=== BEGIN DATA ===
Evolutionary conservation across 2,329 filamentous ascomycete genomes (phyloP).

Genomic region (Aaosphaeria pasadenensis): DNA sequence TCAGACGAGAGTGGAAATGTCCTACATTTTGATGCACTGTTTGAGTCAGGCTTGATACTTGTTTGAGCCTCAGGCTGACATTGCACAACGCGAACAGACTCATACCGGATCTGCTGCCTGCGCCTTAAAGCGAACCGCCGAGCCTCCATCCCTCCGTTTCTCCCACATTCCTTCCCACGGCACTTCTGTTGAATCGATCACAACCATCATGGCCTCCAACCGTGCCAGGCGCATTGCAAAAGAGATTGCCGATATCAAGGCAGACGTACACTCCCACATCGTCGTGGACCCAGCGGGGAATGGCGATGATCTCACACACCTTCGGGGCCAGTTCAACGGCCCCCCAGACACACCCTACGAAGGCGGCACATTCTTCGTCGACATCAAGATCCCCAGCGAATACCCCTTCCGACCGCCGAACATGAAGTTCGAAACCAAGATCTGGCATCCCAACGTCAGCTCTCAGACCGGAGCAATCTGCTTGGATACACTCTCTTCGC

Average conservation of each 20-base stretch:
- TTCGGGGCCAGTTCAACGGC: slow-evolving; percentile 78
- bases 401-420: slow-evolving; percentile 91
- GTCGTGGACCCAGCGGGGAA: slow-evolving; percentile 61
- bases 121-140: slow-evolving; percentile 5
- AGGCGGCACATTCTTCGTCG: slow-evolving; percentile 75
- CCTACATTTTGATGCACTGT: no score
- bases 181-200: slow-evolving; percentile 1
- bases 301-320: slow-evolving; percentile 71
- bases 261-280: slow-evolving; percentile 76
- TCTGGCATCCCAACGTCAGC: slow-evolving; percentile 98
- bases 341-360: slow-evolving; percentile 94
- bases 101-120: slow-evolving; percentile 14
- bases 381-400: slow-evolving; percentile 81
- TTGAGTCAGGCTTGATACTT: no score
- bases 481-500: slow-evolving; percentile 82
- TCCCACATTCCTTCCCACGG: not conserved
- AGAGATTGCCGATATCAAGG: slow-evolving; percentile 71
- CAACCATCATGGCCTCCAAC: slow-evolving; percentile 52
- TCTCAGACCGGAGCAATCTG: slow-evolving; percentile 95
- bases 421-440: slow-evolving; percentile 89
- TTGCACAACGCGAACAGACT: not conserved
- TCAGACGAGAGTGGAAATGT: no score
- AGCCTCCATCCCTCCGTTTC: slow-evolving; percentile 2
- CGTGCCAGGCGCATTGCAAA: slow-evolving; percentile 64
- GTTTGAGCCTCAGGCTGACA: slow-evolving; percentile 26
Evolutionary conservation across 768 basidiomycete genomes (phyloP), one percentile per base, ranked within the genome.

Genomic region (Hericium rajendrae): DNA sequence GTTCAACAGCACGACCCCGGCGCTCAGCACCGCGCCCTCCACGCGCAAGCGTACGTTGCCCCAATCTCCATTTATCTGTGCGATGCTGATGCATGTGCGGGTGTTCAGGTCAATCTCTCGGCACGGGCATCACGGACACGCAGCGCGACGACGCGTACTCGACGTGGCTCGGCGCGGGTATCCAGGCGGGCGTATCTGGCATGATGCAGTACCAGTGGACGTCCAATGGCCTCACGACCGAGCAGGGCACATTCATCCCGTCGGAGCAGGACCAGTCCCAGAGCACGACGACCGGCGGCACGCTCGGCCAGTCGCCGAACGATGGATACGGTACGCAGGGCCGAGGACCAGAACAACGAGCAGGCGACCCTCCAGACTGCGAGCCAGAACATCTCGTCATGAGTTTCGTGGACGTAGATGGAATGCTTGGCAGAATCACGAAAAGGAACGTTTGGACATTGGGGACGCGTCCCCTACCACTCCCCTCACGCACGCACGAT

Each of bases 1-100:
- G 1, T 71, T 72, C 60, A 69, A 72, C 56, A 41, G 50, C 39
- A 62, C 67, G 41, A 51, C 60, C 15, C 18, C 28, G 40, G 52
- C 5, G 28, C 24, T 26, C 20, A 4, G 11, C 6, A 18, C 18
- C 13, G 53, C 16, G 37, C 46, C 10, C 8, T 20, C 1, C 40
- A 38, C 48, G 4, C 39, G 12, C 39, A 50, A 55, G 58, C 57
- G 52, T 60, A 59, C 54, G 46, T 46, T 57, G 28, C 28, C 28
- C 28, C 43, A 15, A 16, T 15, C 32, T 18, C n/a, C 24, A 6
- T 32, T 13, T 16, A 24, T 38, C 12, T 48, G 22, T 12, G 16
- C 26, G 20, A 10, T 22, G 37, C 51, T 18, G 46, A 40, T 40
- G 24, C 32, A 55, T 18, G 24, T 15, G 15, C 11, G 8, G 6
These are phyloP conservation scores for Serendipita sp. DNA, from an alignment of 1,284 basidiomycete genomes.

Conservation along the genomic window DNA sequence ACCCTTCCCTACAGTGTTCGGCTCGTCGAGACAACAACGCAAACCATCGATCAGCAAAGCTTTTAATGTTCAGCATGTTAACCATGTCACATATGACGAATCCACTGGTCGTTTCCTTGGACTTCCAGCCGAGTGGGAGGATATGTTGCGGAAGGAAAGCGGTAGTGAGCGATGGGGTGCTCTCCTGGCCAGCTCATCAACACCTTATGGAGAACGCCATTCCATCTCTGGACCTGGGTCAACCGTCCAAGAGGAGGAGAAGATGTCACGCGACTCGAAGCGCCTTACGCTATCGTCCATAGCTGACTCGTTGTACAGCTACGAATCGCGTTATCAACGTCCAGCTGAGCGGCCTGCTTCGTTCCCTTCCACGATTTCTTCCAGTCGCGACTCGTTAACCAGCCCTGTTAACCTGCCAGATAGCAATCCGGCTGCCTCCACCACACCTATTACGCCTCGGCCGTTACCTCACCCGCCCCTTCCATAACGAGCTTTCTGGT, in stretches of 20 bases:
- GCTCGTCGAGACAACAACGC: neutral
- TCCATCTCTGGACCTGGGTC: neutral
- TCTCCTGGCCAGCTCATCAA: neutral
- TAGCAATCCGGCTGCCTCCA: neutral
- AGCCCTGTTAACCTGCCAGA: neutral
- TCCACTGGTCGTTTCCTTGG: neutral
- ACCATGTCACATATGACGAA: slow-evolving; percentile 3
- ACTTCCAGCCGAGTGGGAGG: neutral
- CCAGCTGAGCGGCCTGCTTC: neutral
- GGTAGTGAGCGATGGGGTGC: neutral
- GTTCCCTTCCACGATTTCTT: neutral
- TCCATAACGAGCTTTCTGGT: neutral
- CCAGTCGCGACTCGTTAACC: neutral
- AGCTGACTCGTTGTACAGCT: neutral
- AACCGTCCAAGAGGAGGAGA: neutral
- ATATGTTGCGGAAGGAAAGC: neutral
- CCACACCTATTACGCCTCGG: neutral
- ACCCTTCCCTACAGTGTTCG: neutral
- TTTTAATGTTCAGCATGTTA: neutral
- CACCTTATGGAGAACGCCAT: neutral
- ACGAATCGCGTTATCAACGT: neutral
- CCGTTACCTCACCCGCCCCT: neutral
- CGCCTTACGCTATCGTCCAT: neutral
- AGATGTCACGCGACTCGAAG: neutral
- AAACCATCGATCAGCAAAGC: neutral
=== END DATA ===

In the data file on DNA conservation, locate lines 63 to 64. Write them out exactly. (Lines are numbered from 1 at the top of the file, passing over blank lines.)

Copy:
- CACCTTATGGAGAACGCCAT: neutral
- ACGAATCGCGTTATCAACGT: neutral